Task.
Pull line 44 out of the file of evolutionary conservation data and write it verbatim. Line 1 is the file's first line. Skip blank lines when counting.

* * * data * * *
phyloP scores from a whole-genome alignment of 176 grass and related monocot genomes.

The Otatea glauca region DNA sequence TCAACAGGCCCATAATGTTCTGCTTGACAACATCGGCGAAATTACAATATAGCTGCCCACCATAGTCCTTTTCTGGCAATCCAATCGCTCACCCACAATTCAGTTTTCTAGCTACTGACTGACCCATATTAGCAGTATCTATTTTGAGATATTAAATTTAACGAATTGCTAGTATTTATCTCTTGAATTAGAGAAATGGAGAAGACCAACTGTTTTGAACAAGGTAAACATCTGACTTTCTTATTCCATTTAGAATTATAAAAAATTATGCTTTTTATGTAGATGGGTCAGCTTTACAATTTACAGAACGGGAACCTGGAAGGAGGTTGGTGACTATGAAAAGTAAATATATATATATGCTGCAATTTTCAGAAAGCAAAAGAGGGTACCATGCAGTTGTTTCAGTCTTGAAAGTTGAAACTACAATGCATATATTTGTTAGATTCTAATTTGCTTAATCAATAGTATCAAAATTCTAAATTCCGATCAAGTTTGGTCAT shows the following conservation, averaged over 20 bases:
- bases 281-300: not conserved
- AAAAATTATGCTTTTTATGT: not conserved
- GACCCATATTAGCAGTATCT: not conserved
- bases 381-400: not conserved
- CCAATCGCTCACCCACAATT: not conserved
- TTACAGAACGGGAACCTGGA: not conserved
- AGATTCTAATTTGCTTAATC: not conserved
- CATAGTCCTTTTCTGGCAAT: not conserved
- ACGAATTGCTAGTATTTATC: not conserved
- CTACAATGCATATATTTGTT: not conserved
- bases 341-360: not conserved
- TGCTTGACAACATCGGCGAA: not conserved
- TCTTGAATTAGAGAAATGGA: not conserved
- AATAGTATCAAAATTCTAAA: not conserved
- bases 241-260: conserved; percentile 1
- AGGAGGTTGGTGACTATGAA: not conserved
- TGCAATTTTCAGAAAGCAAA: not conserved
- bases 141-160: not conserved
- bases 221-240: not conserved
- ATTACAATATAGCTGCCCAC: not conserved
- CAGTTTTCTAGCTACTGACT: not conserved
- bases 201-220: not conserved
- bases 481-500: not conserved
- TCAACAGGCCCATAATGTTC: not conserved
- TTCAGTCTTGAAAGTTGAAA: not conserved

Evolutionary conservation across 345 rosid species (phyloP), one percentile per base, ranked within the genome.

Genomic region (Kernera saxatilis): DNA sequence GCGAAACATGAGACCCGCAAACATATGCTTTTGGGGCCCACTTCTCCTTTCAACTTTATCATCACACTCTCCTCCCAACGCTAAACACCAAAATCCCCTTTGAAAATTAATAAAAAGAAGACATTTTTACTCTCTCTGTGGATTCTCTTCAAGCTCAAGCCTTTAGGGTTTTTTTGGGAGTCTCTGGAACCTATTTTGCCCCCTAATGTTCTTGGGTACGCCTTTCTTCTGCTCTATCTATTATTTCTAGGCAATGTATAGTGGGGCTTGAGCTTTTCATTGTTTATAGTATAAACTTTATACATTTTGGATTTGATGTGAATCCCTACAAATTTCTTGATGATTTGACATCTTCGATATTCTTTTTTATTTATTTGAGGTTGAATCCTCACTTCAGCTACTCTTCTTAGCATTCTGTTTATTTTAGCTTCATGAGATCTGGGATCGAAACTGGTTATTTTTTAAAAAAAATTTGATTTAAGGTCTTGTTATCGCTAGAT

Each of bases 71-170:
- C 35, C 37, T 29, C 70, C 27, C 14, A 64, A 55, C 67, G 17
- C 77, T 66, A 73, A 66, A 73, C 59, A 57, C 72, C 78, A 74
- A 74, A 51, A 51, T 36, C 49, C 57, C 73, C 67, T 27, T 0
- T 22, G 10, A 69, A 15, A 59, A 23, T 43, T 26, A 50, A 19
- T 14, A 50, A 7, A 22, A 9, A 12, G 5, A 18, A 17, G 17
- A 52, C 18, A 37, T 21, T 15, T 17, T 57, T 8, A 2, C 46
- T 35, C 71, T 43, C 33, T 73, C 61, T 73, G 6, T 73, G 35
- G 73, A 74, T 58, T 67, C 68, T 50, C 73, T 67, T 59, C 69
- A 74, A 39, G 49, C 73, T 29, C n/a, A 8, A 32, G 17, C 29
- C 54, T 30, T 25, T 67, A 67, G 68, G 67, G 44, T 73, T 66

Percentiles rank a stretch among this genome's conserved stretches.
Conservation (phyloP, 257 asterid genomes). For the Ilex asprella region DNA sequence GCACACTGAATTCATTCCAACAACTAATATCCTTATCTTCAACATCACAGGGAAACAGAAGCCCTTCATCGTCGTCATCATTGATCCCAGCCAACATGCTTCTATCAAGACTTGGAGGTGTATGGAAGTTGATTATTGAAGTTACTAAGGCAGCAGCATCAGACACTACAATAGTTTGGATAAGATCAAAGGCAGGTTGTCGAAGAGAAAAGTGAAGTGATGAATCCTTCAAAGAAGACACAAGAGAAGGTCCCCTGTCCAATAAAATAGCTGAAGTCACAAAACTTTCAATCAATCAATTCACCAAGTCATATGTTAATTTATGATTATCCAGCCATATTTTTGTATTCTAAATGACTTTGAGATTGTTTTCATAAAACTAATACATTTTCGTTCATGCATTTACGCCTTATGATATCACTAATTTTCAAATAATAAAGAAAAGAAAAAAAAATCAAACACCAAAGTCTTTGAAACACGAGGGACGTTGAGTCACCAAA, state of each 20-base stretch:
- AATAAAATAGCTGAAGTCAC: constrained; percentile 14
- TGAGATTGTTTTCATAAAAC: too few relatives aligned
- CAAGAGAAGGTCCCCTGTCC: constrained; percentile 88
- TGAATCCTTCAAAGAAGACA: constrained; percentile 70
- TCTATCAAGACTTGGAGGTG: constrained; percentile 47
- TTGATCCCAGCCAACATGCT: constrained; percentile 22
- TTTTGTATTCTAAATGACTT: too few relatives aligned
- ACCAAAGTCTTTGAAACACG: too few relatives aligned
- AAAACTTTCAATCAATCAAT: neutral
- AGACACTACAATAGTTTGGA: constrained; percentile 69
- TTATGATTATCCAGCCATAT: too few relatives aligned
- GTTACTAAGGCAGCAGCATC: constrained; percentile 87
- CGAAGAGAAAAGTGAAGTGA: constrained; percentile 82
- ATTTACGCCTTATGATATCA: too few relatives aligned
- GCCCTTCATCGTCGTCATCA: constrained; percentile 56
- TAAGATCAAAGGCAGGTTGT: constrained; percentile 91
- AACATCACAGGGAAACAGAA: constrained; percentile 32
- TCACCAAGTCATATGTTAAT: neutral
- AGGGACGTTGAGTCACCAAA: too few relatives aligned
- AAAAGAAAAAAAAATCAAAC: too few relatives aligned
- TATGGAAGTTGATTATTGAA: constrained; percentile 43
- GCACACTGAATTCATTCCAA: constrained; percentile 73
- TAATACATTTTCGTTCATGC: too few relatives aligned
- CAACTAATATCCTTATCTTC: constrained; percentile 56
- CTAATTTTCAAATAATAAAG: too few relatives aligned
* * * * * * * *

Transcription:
- TGAGATTGTTTTCATAAAAC: too few relatives aligned